Effect of Immediate Reconstruction on Postmastectomy Surgical Site Infection

Division of Plastic and Reconstructive Surgery, Keck School of Medicine, University of Southern California, Los Angeles, CA 90033, USA.
Annals of surgery (Impact Factor: 8.33). 08/2012; 256(2):326-33. DOI: 10.1097/SLA.0b013e3182602bb7
Source: PubMed


Surgical site infections (SSI) are a source of significant postoperative morbidity and cost. Although immediate breast reconstruction after mastectomy has become routine, the data regarding the incidence of SSI in immediate breast reconstruction is highly variable and series dependent.
Using the National Surgical Quality Improvement Program database, all female patients undergoing mastectomy, with or without immediate reconstruction, from 2005 to 2009 were identified. Only "clean" procedures were included. The primary outcome was incidence of SSI within 30 days of operation. Stepwise logistic regression analysis was used to identify risk factors associated with SSI.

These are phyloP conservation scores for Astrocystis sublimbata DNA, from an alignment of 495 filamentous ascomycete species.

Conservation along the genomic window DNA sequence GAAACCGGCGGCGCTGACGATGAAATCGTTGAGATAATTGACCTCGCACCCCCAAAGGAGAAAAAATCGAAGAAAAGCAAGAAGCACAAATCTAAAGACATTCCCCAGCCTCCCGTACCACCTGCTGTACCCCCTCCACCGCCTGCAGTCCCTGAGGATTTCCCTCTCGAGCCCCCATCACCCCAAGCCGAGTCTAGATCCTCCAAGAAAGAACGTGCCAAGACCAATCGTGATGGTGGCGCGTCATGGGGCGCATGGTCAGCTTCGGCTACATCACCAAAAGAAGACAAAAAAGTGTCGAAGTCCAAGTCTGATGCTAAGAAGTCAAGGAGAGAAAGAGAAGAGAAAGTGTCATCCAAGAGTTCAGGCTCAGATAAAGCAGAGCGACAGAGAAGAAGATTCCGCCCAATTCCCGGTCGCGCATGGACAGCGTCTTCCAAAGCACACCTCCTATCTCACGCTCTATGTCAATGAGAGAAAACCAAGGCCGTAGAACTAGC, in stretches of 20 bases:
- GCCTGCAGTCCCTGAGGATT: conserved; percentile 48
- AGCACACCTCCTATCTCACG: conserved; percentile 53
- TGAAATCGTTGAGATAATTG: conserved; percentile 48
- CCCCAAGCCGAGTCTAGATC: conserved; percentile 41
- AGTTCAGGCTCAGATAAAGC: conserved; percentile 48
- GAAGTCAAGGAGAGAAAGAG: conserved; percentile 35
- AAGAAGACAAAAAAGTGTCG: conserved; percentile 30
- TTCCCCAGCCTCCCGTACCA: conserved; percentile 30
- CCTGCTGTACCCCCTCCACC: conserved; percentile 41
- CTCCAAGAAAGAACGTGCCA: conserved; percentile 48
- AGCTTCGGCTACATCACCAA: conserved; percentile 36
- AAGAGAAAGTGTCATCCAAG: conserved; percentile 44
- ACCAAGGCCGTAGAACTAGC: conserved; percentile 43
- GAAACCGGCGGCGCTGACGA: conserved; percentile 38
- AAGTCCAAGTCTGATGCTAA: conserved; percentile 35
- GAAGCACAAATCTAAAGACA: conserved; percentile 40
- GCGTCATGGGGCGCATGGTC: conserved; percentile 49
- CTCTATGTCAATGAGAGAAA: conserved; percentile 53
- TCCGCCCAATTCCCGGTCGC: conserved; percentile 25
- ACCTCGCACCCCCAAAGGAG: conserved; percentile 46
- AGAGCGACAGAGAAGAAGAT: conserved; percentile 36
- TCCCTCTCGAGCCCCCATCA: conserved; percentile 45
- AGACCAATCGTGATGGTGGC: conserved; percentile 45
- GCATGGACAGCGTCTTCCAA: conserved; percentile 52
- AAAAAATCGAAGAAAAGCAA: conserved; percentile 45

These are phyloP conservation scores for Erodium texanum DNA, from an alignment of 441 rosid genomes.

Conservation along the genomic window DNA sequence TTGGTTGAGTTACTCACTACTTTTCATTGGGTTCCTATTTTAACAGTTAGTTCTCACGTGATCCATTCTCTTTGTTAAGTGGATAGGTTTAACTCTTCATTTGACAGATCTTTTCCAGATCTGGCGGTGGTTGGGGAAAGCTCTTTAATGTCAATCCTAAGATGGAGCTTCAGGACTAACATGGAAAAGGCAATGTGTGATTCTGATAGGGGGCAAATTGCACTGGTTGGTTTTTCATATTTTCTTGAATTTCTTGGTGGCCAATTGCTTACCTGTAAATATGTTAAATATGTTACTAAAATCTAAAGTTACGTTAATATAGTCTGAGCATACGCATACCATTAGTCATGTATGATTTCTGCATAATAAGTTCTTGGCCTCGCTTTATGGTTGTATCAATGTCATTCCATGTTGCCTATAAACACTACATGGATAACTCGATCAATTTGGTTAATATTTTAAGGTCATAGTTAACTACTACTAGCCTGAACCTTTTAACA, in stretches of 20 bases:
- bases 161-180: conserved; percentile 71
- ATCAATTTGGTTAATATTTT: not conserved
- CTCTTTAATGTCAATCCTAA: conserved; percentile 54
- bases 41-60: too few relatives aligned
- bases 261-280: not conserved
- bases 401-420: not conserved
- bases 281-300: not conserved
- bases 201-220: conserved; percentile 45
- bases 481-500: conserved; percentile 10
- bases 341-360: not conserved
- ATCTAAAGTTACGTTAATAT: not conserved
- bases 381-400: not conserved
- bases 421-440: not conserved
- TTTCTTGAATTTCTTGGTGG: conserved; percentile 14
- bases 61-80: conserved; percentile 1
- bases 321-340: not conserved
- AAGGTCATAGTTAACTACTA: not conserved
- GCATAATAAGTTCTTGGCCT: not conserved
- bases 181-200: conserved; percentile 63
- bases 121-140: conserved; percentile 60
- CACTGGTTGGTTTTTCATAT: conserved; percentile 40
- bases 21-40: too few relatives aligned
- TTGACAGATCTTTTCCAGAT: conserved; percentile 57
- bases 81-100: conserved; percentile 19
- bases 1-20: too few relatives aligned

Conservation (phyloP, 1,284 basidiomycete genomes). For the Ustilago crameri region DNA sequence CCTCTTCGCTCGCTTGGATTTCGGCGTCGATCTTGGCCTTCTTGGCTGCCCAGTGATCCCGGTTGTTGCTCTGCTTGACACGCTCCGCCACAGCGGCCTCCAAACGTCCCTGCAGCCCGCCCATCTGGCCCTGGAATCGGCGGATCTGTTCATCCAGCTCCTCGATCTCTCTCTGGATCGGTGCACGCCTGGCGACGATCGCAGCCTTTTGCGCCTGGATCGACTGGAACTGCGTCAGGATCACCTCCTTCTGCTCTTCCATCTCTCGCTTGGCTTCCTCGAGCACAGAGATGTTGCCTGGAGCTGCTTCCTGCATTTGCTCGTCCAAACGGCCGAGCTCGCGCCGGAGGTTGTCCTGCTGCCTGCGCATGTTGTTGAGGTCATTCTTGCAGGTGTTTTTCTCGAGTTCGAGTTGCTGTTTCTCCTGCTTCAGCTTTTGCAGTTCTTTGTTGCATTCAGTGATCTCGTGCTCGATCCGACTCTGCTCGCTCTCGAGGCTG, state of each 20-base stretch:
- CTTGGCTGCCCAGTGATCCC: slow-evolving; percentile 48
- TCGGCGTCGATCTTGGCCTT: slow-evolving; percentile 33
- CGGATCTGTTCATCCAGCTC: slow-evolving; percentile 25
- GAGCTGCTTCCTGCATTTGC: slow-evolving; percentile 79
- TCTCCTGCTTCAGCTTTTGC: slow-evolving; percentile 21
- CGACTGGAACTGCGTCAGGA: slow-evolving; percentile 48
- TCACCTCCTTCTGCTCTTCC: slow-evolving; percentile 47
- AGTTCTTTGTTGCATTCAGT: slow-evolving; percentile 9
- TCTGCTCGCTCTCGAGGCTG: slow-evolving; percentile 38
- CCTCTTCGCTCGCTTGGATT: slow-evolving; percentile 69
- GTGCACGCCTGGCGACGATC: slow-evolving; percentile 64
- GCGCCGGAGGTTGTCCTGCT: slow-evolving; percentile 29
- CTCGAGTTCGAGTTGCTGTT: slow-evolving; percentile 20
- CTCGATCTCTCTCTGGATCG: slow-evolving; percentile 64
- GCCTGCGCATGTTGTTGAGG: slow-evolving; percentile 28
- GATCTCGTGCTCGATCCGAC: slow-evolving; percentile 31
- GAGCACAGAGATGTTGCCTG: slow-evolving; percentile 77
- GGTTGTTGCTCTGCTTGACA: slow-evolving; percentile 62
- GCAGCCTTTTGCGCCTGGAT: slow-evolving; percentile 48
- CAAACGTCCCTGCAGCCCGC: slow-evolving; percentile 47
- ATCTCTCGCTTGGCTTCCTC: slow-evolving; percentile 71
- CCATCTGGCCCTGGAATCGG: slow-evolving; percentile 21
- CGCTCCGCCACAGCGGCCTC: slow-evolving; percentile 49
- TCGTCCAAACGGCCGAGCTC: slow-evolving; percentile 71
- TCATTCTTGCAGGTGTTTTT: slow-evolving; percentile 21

A total of 48,393 mastectomies were performed during the study period, of which 9315 (19.2%) had immediate breast reconstruction. The incidence of SSI was 3.5% (330/9315) (95% CI [confidence interval]: 3.2%-4%) in patients undergoing mastectomy with reconstruction and 2.5% (966/39,078) (95% CI: 2.3%-2.6%) in patients undergoing mastectomy without reconstruction (P < 0.001). Independent risk factors for SSI include increased preoperative body mass index (BMI), heavy alcohol use, ASA (American Society of Anesthesiologists) score greater than 2, flap failure, and operative time of 6 hours or longer.
Immediate breast reconstruction is associated with a statistically significant increase in risk of SSI in patients undergoing mastectomy (3.5% vs 2.5%). However, this difference was not considered to be clinically significant. In this large series, increased BMI, alcohol use, ASA class greater than 2, flap failure, and prolonged operative time were associated with increased risk of SSI.

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